March 1933


Author Affiliations

Fellow in Orthopedic Surgery, the Mayo Foundation ROCHESTER, MINN.
From the Section on Orthopedic Surgery, the Mayo Clinic.

Arch Surg. 1933;26(3):465-484. doi:10.1001/archsurg.1933.01170030122008

In spite of advance in knowledge and the great increase in surgical operations with their consequent revelations, there are many diseases of the knee joint that cannot be diagnosed definitely. The study of pathologic specimens which include the entire joint is of significance, but such specimens are relatively rare. The knee joint is seldom examined at necropsy, and various surgical procedures, although affording macroscopic examination, give little material for pathologic research. The operation of resection, however, makes it possible to secure a large enough specimen so that a conception may be formed of the pathologic changes in the joint. The important structures of the joint are all included in such specimens and they can be studied collectively to visualize a definite picture of the changes present. Resection has been performed extensively at the Mayo Clinic for many years, during which valuable data have accumulated.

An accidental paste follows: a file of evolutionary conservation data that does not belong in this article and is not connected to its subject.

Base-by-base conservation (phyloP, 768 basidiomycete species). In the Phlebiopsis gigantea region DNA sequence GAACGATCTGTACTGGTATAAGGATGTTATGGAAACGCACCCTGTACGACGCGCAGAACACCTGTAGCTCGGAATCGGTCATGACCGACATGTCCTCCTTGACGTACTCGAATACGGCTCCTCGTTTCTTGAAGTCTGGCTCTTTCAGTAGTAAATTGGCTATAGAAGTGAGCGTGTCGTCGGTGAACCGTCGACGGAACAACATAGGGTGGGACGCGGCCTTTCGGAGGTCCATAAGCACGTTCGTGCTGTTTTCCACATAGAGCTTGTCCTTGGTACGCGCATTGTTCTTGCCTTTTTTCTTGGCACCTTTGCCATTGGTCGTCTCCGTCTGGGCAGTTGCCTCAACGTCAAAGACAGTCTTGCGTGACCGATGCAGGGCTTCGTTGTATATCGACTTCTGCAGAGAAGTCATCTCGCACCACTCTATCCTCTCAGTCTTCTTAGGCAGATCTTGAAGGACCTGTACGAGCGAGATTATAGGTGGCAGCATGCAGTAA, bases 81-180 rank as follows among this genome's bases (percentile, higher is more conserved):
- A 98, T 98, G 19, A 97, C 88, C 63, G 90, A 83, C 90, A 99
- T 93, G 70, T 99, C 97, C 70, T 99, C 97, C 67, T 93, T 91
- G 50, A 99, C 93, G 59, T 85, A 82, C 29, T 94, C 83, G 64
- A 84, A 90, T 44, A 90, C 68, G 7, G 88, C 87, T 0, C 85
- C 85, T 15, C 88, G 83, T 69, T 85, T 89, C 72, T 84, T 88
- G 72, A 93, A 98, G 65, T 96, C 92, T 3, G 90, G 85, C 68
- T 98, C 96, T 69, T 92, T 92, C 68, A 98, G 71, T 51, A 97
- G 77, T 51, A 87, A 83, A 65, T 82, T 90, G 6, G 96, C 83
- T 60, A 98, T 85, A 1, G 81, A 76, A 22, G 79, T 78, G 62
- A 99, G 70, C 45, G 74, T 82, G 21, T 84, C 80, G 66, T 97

MATERIAL STUDIED  Records of 236 resections

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